Real-estate investment trusts, or REITs, have delivered outstanding performance in the past year, and all of the factors that have fueled the sector’s rally remain in place. But what happens if Treasury yields start to rise?
REITs Hitting on All Cylinders
Click to Enlarge For now, REIT investors have nothing to complain about. The Dow Jones Real Estate Investment Trust Index is up 14.9% year-to-date, which compares favorably with the 13.4% gain for the Select Sector SPDR-Financials ETF (NYSE:XLF) and the 8.7% return of the broader U.S. equity market, as gauged by the SPDR S&P 500 ETF (NYSE:SPY).
On Friday, the iShares Trust Dow Jones U.S. Real Estate Index Fund (NYSE:IYR) touched a new 52-week high and closed at its highest level since just before the 2008 financial crisis hit in full force.
Two factors are underpinning the outstanding performance for the REIT sector. First, fundamentals remain strong: During the first quarter, more than half of the U.S.-traded REITs beat analysts earnings estimates. Strength is evident across all sectors, as evidenced by rising lease rates for mall space, higher per-room revenue rates for hotel operators, and robust apartment leasing levels. Second, and most important, investors remain on the lookout for any sector that can provide them with income during a time of plunging Treasury yields.
Click to Enlarge In this sense, REITs aren’t alone. This chart, which uses ETFs to represent the various asset classes, illustrates that REITs are part of a larger trend than involves dividend-paying stocks, utilities, MLPs, preferred stocks and the higher-yielding segments of the bond market: corporates, high yield and the emerging markets.
As Treasury yields have plunged in the past 12 months, all of these market segments have benefited accordingly. And, as the chart shows, they have all been tightly correlated.
The Impact of Rising Rates
In this sense, it seems as though REITs might be vulnerable here. If Treasury yields spike, REIT prices should fall as their relative yield becomes less attractive, right?
Not necessarily. This report from CBRE Clarion Securities is more than a year old, but it’s packed with information about the impact of Treasury yields on REITs. CBRE measured REIT performance in 12 separate periods of rising Treasury rates from 1991 through 2011 and found that the sector provided an average gain of 9.3% during those times. While lower than the 12.6% return of the S&P 500 in the same periods, this nonetheless shows that a rise in bond yields doesn’t necessarily have to hurt REITs. The reason is that higher yields often are accompanied by improving confidence, which in turn are a positive for the real estate market.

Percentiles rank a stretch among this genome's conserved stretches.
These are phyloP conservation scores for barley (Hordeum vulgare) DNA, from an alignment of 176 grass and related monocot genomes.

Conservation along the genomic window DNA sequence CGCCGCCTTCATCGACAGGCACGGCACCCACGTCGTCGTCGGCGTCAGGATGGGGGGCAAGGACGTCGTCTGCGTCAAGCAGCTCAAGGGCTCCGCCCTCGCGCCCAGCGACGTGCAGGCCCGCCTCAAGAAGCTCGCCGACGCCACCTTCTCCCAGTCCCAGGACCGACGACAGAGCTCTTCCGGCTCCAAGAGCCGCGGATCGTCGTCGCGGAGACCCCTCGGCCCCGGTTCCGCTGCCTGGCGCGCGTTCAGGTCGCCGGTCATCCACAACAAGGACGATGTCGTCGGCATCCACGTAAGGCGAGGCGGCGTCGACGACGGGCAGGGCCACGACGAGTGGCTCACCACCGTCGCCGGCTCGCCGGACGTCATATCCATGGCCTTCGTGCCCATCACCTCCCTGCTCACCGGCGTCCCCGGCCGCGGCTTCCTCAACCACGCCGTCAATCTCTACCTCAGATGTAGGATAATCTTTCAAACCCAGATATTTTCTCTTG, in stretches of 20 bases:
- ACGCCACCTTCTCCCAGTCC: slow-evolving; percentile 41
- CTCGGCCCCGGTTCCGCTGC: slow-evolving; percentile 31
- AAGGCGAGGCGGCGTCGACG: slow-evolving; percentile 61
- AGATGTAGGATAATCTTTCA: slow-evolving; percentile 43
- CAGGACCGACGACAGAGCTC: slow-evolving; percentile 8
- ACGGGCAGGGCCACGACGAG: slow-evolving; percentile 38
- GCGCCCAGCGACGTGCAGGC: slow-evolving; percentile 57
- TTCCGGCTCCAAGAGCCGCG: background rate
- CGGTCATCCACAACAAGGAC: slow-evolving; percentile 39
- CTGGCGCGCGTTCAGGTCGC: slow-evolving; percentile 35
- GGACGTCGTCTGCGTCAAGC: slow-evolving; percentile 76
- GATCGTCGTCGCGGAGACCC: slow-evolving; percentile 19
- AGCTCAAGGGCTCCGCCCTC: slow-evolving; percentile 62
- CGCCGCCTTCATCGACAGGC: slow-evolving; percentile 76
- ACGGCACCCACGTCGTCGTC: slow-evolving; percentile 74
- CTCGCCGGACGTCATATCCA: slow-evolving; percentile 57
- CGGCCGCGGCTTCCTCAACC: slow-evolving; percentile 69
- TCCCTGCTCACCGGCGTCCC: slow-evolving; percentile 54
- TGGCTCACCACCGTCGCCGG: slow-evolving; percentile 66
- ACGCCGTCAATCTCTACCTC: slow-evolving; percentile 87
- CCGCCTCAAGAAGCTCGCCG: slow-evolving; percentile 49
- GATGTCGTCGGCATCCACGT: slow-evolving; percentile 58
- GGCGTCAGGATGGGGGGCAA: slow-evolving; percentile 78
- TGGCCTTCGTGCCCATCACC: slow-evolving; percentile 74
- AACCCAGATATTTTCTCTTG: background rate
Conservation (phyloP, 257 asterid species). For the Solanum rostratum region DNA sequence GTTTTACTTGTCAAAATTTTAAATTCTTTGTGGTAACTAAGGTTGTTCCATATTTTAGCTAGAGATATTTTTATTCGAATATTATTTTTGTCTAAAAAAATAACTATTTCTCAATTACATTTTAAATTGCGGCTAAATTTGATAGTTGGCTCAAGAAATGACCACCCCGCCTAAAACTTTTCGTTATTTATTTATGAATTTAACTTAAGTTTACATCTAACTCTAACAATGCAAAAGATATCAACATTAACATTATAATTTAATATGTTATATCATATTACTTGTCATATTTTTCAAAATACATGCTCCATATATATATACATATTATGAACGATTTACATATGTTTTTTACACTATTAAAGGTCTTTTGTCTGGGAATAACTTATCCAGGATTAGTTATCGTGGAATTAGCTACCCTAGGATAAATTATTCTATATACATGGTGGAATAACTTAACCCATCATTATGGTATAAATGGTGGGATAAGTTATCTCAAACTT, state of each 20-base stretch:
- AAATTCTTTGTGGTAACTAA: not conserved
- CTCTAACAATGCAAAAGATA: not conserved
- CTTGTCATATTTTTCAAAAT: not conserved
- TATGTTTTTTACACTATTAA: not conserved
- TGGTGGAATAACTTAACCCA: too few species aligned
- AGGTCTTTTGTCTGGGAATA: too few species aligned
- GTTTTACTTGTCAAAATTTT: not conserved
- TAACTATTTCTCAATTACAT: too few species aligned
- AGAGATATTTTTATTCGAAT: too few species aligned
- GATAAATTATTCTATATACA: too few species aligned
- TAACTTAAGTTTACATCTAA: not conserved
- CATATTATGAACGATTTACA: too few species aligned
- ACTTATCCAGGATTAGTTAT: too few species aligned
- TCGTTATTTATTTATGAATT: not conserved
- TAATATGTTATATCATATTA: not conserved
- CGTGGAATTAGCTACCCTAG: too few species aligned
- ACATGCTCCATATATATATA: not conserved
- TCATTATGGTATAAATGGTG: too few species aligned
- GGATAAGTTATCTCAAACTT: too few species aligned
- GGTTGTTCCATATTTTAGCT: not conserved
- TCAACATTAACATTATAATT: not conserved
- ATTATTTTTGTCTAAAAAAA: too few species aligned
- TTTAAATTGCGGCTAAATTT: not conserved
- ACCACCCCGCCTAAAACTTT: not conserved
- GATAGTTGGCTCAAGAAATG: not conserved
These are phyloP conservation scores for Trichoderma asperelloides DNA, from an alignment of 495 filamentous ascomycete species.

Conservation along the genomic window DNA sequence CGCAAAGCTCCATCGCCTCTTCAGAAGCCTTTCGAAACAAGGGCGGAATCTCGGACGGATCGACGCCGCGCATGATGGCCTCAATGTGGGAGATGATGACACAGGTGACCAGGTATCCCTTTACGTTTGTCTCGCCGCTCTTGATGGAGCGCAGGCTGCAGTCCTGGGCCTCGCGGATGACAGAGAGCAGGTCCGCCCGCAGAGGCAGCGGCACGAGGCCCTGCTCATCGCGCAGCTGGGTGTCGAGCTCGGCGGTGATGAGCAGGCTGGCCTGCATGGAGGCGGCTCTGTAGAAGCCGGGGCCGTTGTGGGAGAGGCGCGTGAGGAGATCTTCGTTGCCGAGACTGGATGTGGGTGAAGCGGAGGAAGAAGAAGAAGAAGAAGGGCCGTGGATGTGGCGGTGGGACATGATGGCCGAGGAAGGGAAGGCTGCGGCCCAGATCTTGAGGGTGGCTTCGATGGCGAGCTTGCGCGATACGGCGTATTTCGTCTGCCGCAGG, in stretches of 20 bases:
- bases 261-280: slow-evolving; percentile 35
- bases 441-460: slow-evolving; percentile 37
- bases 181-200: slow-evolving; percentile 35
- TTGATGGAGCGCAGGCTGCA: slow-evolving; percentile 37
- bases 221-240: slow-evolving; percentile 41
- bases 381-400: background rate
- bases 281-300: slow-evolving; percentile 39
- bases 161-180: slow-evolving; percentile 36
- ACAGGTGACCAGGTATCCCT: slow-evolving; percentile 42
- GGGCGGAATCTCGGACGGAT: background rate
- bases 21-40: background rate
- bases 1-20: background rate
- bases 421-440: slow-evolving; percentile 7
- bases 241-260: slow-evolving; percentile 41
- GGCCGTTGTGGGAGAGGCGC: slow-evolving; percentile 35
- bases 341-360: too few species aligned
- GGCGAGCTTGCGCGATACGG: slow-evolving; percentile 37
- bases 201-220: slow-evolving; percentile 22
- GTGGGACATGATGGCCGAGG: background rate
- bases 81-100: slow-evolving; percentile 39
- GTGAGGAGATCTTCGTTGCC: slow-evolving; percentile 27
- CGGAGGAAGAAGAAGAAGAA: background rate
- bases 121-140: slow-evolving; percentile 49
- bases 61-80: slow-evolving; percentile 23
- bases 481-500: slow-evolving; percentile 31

Recent history supports this long-term data: When Treasury yields spiked in the nine trading sessions from March 6 to March 19, IYR rose 4.1%.
The report provided two other important takeaways, one positive and one negative.
The good news is that when the spread between the 3-month and 10-year Treasury is between 100 and 200 basis points (at Friday’s close, it stood at 141), REITs have returned a blistering 18.1% — and outperformed the S&P 500 — in the subsequent 12 months. This would indicate a positive outlook for REITs right now.
On the other hand, a flattening yield curve is a negative for REITs. That’s exactly what we’ve witnessed in recent months, as long-term rates have fallen and short rates have been pinned by the Fed’s zero-rate policy. Based on the findings in the CBRE report, a logical conclusion is that the real danger for REITs won’t occur until the spread between the 3-month and 10-year notes moves closer to 100 basis points. While that leaves plenty of room from here — it would require a drop in the 10-year from 1.41% to 1.03% — in reality the trouble might start sooner this time since a decline into the 1.2%-1.25% range could signal a level of stress that would start to weigh on stock prices.
REITs still offer investors attractive yields relative to Treasuries. IYR yields about 3.4%, which is a 2-percentage-point spread that should indicate continued support for REITs. In addition, IYR’s move to a 52-week high is a positive technical signal.
Still, it’s important to keep an eye on the bond market. If the 10-year note breaks down to new lows, history shows that REIT investors may want to consider lightening up.
As of this writing, Daniel Putnam did not hold a position in any of the aforementioned securities.